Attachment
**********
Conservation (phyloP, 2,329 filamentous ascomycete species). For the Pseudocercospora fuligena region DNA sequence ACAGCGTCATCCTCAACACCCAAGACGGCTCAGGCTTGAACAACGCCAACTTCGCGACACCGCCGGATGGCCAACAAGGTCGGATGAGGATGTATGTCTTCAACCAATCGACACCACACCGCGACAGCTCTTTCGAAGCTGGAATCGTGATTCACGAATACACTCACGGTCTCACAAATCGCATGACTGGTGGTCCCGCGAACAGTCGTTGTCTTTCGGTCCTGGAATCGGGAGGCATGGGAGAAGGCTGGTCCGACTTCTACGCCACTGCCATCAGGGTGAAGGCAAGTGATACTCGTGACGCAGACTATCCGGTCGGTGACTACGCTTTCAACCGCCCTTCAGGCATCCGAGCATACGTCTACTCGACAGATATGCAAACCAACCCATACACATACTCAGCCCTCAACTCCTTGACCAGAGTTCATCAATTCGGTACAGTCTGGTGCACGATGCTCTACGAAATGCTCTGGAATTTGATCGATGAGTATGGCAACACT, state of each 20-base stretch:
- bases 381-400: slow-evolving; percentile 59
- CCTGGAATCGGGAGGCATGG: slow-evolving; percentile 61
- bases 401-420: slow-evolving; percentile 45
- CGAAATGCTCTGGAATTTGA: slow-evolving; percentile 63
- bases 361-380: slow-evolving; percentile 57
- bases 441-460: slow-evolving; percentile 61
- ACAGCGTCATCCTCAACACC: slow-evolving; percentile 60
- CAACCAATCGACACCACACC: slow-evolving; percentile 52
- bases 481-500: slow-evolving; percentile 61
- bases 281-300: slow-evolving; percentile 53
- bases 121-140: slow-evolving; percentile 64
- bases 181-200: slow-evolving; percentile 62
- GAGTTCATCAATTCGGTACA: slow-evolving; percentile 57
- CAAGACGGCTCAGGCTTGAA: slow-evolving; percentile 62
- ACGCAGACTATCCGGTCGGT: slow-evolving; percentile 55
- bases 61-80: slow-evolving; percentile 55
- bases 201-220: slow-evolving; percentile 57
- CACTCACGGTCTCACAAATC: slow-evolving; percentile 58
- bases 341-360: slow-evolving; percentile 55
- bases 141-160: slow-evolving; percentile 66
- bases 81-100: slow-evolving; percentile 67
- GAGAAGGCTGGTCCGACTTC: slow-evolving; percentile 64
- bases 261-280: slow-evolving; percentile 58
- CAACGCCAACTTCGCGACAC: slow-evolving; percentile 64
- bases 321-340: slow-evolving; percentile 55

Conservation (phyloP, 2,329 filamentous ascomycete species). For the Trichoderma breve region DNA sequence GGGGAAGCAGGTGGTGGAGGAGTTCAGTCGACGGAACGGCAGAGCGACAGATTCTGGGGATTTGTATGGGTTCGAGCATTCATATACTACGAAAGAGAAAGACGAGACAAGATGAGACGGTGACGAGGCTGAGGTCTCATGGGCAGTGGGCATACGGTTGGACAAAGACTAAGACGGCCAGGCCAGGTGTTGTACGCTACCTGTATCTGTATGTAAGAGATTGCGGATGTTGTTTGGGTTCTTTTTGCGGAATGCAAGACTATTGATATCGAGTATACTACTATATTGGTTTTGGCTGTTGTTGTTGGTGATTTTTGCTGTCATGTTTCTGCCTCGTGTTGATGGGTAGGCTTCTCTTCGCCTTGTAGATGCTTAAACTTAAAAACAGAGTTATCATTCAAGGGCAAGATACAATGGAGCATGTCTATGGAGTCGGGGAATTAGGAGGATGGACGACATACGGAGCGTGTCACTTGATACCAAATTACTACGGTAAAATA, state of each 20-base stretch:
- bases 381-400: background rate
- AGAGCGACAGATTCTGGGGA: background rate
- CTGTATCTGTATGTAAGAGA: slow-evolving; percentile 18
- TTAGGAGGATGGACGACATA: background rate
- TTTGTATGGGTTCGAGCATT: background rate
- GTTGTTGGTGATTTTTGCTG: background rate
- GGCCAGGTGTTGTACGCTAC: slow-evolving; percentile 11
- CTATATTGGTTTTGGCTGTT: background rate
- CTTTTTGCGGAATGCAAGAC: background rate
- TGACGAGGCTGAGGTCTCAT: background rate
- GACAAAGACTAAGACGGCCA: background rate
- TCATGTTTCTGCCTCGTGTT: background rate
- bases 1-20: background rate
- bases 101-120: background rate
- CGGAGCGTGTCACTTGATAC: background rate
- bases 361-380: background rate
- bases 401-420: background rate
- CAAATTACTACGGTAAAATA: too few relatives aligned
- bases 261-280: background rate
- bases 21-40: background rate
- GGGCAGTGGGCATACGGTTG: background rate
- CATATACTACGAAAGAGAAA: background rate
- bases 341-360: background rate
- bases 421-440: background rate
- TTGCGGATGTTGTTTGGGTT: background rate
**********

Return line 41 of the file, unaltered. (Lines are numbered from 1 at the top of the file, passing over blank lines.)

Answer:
- bases 101-120: background rate